Last Friday, European Council President Donald Tusk visited Dublin and told British politicians that, whether they liked it or not, the key to the UK's future after Brexit lay in Dublin.
This week began with the DUP leader, Arlene Foster, reminding the EU, Irish Taoiseach Leo Varadkar and Theresa May that, whether they like it or not, her party holds some cards in the Brexit game.
The DUP says it never assented to any of the wording which leaked out of the Brexit discussions, whether it be "no regulatory divergence" across the island of Ireland after Brexit or "continued regulatory alignment" .
Those words were meant to provide reassurance to the Irish government that, should the EU and the UK not be able to reach a trade deal, there would be a backstop that would guarantee trade across the border would continue pretty much as it does now.
It would mean Northern Ireland businesses adhering to the same standards and rules as their southern counterparts.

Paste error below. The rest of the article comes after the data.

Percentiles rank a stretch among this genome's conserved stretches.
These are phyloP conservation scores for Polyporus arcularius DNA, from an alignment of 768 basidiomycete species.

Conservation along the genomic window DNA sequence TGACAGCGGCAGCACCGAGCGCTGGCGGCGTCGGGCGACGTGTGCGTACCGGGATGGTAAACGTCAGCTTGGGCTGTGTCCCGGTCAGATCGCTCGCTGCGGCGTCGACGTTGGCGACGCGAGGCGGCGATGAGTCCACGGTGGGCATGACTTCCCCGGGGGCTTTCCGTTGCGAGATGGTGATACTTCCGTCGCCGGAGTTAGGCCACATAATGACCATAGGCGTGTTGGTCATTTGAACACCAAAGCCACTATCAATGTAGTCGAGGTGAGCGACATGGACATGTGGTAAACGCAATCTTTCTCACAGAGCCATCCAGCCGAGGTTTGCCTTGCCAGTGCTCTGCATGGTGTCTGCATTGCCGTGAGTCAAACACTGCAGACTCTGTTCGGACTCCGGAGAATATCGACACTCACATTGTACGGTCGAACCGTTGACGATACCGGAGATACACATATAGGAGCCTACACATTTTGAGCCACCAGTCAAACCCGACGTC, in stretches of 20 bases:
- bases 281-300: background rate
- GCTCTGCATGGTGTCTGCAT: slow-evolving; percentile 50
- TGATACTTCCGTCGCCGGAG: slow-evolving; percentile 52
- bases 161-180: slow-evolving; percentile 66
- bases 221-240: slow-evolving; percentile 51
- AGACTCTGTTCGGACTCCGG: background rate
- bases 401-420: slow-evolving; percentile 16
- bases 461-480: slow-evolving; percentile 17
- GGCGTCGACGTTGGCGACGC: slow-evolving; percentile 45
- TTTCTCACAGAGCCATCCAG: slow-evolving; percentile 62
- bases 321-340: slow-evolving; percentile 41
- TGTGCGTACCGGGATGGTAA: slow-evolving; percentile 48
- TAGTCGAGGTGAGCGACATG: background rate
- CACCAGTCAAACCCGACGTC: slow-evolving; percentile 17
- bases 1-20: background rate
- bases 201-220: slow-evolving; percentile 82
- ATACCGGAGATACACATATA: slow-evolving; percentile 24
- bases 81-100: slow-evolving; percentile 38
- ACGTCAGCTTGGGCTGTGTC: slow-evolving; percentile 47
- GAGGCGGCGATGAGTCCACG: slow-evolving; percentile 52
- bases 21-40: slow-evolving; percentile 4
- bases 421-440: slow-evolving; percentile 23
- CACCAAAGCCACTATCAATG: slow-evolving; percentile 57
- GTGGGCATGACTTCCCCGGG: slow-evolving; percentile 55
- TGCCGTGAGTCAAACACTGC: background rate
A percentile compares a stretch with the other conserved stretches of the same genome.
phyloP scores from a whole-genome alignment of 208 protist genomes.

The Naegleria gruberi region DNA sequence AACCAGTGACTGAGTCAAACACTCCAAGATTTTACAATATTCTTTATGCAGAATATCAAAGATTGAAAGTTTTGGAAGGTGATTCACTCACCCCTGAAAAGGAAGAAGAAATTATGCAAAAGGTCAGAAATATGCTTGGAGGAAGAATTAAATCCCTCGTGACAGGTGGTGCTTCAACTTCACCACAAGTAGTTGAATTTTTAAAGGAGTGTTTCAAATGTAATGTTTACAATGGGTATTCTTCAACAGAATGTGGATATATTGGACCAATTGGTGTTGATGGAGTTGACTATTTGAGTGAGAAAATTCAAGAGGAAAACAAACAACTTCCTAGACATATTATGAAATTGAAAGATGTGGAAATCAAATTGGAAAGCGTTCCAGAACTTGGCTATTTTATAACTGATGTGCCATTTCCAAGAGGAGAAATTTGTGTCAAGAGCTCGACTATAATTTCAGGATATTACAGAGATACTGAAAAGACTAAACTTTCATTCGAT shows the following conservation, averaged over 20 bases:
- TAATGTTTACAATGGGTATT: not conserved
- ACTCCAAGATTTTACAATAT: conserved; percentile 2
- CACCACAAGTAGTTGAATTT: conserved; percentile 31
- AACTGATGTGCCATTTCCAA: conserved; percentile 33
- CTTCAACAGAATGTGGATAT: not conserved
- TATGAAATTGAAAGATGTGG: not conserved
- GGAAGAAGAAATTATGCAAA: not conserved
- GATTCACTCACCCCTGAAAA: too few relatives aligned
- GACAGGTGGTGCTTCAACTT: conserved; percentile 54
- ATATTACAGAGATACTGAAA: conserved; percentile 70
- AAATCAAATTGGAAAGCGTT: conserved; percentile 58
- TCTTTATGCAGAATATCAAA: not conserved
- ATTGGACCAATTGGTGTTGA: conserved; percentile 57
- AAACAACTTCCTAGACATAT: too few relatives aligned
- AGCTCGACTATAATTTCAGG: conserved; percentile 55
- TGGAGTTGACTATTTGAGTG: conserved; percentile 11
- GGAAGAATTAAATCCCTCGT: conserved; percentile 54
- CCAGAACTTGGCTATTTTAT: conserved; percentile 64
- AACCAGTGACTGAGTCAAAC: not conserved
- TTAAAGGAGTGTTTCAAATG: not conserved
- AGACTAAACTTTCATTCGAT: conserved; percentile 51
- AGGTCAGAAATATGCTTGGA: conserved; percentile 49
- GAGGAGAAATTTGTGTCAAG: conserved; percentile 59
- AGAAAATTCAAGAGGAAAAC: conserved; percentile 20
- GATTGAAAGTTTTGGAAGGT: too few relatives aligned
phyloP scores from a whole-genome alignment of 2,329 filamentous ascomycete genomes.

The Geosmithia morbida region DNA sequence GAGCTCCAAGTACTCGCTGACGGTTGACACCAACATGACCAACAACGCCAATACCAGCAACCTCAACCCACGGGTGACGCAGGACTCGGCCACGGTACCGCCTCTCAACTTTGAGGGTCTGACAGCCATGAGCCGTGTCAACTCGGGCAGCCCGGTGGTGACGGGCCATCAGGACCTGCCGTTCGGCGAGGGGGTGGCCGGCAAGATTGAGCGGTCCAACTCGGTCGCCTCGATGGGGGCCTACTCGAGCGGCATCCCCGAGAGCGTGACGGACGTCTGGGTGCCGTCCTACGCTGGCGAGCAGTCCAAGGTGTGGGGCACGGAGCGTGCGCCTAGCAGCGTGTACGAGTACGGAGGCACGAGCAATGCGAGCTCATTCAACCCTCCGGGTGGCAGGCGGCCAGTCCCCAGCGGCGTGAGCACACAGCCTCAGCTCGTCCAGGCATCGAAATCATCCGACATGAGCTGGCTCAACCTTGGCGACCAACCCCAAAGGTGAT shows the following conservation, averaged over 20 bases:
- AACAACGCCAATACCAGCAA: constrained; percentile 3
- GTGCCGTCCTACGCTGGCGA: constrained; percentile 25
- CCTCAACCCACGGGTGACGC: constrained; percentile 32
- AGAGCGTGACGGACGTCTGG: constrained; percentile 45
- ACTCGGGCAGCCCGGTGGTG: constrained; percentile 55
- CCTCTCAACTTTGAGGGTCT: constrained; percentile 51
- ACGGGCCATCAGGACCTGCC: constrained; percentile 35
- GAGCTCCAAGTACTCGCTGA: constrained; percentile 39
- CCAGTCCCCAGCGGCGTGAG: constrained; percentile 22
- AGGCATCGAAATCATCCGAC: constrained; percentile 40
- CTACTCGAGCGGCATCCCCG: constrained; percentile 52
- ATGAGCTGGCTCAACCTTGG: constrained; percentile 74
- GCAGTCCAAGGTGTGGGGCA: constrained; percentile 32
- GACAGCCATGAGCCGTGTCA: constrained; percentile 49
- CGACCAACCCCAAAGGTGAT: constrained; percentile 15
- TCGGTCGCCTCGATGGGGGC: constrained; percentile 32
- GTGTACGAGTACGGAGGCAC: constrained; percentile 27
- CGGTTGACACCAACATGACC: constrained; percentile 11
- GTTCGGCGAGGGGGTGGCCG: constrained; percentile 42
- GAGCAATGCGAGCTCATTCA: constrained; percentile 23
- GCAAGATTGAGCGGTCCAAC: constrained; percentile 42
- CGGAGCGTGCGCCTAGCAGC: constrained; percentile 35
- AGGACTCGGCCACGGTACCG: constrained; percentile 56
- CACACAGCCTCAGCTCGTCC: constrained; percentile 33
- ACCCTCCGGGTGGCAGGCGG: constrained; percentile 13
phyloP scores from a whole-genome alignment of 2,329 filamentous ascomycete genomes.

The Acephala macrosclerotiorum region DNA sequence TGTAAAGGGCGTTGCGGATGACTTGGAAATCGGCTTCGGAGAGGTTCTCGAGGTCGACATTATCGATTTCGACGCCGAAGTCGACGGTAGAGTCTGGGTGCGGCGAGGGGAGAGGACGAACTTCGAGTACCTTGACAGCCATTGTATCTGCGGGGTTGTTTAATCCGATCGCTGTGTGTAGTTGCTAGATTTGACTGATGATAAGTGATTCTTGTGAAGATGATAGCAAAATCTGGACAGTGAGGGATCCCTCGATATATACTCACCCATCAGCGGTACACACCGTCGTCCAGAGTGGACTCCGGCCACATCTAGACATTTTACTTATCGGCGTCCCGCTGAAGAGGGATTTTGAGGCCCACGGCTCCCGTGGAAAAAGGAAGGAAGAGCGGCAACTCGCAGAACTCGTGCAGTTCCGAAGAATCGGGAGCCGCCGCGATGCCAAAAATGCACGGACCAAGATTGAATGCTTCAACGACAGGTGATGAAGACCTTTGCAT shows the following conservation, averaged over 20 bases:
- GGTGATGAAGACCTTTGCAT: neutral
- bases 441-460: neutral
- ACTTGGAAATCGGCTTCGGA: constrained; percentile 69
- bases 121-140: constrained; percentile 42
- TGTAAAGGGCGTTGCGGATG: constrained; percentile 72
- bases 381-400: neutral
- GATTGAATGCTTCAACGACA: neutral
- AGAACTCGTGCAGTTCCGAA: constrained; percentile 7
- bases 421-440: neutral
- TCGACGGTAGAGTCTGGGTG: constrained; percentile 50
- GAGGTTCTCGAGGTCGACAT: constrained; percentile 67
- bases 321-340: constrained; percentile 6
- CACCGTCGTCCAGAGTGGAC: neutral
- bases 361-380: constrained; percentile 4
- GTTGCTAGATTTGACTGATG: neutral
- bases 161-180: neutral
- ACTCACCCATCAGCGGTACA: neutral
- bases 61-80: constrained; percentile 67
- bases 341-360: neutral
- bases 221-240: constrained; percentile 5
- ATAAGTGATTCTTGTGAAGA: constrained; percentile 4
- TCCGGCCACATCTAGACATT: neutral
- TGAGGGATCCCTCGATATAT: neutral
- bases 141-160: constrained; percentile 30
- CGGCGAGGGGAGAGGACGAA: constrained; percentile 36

However, unionists tend to view with scepticism any proposal for harmonisation of rules on either side of the border.
They are concerned such an approach may be the thin end of a wedge towards Irish unity.
In addition, the committed Brexiteers among the DUP argue that if, over time, Northern Ireland diverges from the trading regulations applied elsewhere in the UK, it could create a barrier to trade within the UK and prevent Belfast benefiting from any deals London might negotiate in the future.
Show of strength
Perhaps if the parliamentary arithmetic had been different, the prime minister might have pushed ahead and signed a deal with the EU against the DUP's wishes.
But Theresa May needs the DUP's backing at Westminster.
If she had ignored their concerns, there's little doubt that the party's 10 MPs would have sat on their hands and not supported the Conservatives in important votes on the EU Withdrawal Bill this week.
Government negotiators have 10 days until the full European summit to try to placate the DUP and make progress towards the Holy Grail of phase two trade talks.
But that task has been complicated by the DUP's show of strength, the publication of the sensitive wording from the draft negotiating text and Leo Varadkar's public insistence that the British government had signed up to a formula which the DUP found so hard to swallow.
A deadline has been missed and difficult negotiations lie ahead.
In other words, we are back in a scenario with which the DUP, with all of its Stormont experience, is very familiar.